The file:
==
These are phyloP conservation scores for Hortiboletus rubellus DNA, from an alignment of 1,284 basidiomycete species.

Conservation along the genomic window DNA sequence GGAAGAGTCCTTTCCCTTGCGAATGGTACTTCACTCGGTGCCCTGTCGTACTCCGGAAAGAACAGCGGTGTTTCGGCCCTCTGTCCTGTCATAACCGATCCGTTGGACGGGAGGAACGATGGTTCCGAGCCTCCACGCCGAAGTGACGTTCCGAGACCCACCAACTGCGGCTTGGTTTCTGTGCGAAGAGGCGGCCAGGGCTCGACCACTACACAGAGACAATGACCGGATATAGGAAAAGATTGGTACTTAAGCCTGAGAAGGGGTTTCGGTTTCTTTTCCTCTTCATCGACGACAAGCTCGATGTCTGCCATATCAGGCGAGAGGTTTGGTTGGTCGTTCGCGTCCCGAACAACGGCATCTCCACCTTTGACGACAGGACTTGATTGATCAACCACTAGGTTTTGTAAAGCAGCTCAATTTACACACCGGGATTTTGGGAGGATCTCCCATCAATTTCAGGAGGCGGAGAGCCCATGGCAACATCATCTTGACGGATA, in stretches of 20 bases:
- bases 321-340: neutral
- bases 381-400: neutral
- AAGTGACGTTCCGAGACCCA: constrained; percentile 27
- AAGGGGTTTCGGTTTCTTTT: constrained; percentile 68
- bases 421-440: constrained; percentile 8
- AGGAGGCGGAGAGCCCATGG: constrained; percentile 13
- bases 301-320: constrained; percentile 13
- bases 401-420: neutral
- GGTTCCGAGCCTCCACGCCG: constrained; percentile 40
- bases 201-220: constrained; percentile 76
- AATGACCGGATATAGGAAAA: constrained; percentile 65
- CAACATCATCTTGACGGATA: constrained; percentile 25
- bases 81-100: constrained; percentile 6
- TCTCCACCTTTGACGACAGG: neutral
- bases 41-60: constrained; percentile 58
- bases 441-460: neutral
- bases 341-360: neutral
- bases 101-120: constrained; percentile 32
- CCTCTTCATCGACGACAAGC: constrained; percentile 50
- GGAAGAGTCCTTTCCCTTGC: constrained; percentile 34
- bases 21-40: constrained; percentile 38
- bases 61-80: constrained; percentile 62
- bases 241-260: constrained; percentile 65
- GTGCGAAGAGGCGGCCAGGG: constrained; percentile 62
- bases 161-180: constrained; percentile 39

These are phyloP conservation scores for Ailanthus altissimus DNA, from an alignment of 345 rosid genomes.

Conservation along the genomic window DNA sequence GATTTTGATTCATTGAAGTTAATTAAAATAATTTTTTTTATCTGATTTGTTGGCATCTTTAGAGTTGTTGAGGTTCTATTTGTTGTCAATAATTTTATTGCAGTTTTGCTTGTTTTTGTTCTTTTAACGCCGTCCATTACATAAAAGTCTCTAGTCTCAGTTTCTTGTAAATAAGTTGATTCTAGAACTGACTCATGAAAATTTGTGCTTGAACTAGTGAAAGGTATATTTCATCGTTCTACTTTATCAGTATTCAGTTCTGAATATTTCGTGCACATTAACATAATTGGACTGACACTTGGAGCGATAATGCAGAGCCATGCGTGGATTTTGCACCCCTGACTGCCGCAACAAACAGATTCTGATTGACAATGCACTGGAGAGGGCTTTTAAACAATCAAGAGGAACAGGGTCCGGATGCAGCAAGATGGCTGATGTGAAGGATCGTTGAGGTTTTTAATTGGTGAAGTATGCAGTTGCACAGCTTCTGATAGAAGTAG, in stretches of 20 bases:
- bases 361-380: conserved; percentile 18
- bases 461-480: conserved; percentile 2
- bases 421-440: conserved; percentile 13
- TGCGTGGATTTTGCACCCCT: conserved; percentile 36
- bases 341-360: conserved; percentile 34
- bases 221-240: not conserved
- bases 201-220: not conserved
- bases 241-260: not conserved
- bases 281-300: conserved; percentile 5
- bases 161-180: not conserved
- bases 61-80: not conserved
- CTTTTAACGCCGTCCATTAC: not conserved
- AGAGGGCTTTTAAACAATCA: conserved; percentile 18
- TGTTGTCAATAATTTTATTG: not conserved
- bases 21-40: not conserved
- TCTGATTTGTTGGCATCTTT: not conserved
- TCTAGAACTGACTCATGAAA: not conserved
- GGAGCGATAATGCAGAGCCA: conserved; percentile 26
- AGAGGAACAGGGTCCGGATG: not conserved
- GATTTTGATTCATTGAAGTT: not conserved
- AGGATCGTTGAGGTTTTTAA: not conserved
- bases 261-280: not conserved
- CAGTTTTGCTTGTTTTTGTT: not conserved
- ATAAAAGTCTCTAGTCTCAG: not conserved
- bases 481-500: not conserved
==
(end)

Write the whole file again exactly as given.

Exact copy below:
These are phyloP conservation scores for Hortiboletus rubellus DNA, from an alignment of 1,284 basidiomycete species.

Conservation along the genomic window DNA sequence GGAAGAGTCCTTTCCCTTGCGAATGGTACTTCACTCGGTGCCCTGTCGTACTCCGGAAAGAACAGCGGTGTTTCGGCCCTCTGTCCTGTCATAACCGATCCGTTGGACGGGAGGAACGATGGTTCCGAGCCTCCACGCCGAAGTGACGTTCCGAGACCCACCAACTGCGGCTTGGTTTCTGTGCGAAGAGGCGGCCAGGGCTCGACCACTACACAGAGACAATGACCGGATATAGGAAAAGATTGGTACTTAAGCCTGAGAAGGGGTTTCGGTTTCTTTTCCTCTTCATCGACGACAAGCTCGATGTCTGCCATATCAGGCGAGAGGTTTGGTTGGTCGTTCGCGTCCCGAACAACGGCATCTCCACCTTTGACGACAGGACTTGATTGATCAACCACTAGGTTTTGTAAAGCAGCTCAATTTACACACCGGGATTTTGGGAGGATCTCCCATCAATTTCAGGAGGCGGAGAGCCCATGGCAACATCATCTTGACGGATA, in stretches of 20 bases:
- bases 321-340: neutral
- bases 381-400: neutral
- AAGTGACGTTCCGAGACCCA: constrained; percentile 27
- AAGGGGTTTCGGTTTCTTTT: constrained; percentile 68
- bases 421-440: constrained; percentile 8
- AGGAGGCGGAGAGCCCATGG: constrained; percentile 13
- bases 301-320: constrained; percentile 13
- bases 401-420: neutral
- GGTTCCGAGCCTCCACGCCG: constrained; percentile 40
- bases 201-220: constrained; percentile 76
- AATGACCGGATATAGGAAAA: constrained; percentile 65
- CAACATCATCTTGACGGATA: constrained; percentile 25
- bases 81-100: constrained; percentile 6
- TCTCCACCTTTGACGACAGG: neutral
- bases 41-60: constrained; percentile 58
- bases 441-460: neutral
- bases 341-360: neutral
- bases 101-120: constrained; percentile 32
- CCTCTTCATCGACGACAAGC: constrained; percentile 50
- GGAAGAGTCCTTTCCCTTGC: constrained; percentile 34
- bases 21-40: constrained; percentile 38
- bases 61-80: constrained; percentile 62
- bases 241-260: constrained; percentile 65
- GTGCGAAGAGGCGGCCAGGG: constrained; percentile 62
- bases 161-180: constrained; percentile 39

These are phyloP conservation scores for Ailanthus altissimus DNA, from an alignment of 345 rosid genomes.

Conservation along the genomic window DNA sequence GATTTTGATTCATTGAAGTTAATTAAAATAATTTTTTTTATCTGATTTGTTGGCATCTTTAGAGTTGTTGAGGTTCTATTTGTTGTCAATAATTTTATTGCAGTTTTGCTTGTTTTTGTTCTTTTAACGCCGTCCATTACATAAAAGTCTCTAGTCTCAGTTTCTTGTAAATAAGTTGATTCTAGAACTGACTCATGAAAATTTGTGCTTGAACTAGTGAAAGGTATATTTCATCGTTCTACTTTATCAGTATTCAGTTCTGAATATTTCGTGCACATTAACATAATTGGACTGACACTTGGAGCGATAATGCAGAGCCATGCGTGGATTTTGCACCCCTGACTGCCGCAACAAACAGATTCTGATTGACAATGCACTGGAGAGGGCTTTTAAACAATCAAGAGGAACAGGGTCCGGATGCAGCAAGATGGCTGATGTGAAGGATCGTTGAGGTTTTTAATTGGTGAAGTATGCAGTTGCACAGCTTCTGATAGAAGTAG, in stretches of 20 bases:
- bases 361-380: conserved; percentile 18
- bases 461-480: conserved; percentile 2
- bases 421-440: conserved; percentile 13
- TGCGTGGATTTTGCACCCCT: conserved; percentile 36
- bases 341-360: conserved; percentile 34
- bases 221-240: not conserved
- bases 201-220: not conserved
- bases 241-260: not conserved
- bases 281-300: conserved; percentile 5
- bases 161-180: not conserved
- bases 61-80: not conserved
- CTTTTAACGCCGTCCATTAC: not conserved
- AGAGGGCTTTTAAACAATCA: conserved; percentile 18
- TGTTGTCAATAATTTTATTG: not conserved
- bases 21-40: not conserved
- TCTGATTTGTTGGCATCTTT: not conserved
- TCTAGAACTGACTCATGAAA: not conserved
- GGAGCGATAATGCAGAGCCA: conserved; percentile 26
- AGAGGAACAGGGTCCGGATG: not conserved
- GATTTTGATTCATTGAAGTT: not conserved
- AGGATCGTTGAGGTTTTTAA: not conserved
- bases 261-280: not conserved
- CAGTTTTGCTTGTTTTTGTT: not conserved
- ATAAAAGTCTCTAGTCTCAG: not conserved
- bases 481-500: not conserved